IEC head Bakayoko was alone, without the presence of his colleagues from the commission when he made the announcement of Ouattara’s alleged victory at the Hotel du Golf. Instead the other commission representatives were waiting for him at the IEC headquarters where they needed to reach a consensus on the provisional results.

Thus the provisional results, unapproved by all IEC members and without the presence of the representatives of the respective candidates, were declared as final election results.

US Ambassador to the UN Susan Rice urged Special Representative of the Secretary-General for Côte d'Ivoire Young-jin Choi if he needed to leave the video conference on 2 December 2010 and go make a “pro Ouattara announcement.”

On the 3 December the Ivorian Constitutional Council, which had looked into the human rights complaints filed by the Presidential Majority (Gbagbo’s coalition) declared Gbagbo won the run-off election, 51% to 49% over Alassane Ouattara. Choi rejected the decision taken by the Ivorian Constitutional Council. On Saturday 4 December Gbagbo was sworn in as President in front of the entire nation.

Meanwhile at UN headquarters things were more complicated: in a closed-door negotiation since 2 December 2010 about the Ivorian crisis, Russia and China argued that the Security Council should not set the precedent of being a certifier of election results.

Susan Rice declared Ouattara the winner of the elections and as early as 2 December had urged Choi to make a pro-Ouattara statement; on 7 December Rice called for the non-recognition of Gbagbo’s diplomats at the United Nations.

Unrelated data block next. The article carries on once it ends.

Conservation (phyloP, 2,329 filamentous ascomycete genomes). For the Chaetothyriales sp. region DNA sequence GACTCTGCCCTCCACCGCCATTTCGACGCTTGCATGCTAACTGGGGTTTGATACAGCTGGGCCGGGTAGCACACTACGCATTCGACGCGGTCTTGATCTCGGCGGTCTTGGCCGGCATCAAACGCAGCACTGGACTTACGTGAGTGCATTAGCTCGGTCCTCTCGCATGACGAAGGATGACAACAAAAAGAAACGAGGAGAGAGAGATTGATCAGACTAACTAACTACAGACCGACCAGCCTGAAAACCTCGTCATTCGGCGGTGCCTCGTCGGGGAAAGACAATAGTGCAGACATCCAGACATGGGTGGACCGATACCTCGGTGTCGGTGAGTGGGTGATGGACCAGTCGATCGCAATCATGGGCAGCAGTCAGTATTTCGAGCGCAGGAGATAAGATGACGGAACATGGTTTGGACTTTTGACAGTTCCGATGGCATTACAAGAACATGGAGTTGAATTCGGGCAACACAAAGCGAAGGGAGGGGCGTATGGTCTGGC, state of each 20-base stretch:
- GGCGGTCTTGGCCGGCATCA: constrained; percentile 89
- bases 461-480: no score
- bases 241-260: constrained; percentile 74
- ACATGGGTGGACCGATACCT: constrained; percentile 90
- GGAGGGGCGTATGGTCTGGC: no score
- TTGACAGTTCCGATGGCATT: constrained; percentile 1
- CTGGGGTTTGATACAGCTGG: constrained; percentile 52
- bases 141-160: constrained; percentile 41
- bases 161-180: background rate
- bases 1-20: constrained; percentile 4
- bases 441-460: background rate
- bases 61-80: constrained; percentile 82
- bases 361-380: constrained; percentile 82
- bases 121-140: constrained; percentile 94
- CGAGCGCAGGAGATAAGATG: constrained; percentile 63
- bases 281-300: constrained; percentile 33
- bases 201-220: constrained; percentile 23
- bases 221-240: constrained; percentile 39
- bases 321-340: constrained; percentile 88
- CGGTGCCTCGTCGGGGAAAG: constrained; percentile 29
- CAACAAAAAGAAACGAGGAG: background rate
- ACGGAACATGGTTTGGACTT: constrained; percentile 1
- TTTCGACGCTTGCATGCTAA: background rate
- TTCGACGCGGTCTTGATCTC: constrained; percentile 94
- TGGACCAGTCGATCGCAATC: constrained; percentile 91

The US-led UNSC never convened the Security Council. At 5:15 pm that same 3 December 2010, the US Mission to the UN emailed a copy of a statement by US President Obama hailing Ouattara as the winner and calling on Gbagbo to respect the result. Mathew Lee from Inner City Press asks: “So has Barak Obama become the Security Council? What explains the Council’s failure to meet, and failure to even issue a press statement on such an important event?”[xiii]

The central, north and west regions (known as CNO) remained under rebel control until 17 March 2011, when Alassane Ouattara appointed them as a national military force. At that time they were renamed the Republican Forces of Côte d’Ivoire (FRCI).

Ivorian Defence Minister at the time of the events Alain Dogou questioned the legality of this action: “It is exactly as if in Colombia, a pseudo administrative act transformed the FARC rebels, the same who had detained Ingrid Bentacourt for five years in the jungle, into the regular forces and the national army of Colombia (FAC) into a rebel movement,” he said.[xiv]

Alassane Ouattara’s regime slipping more and more into the worst forms of authoritarianism is also a part of the legacy of the April 2011 UN US French coup d’état. “The price of achieving the strategic objectives of France in Côte d’Ivoire and west Africa was incalculable in human lives lost and in the massive destruction of physical infrastructure. Irreparable damage was done to the struggling notion of Ivorian nationhood”, writes Araoye.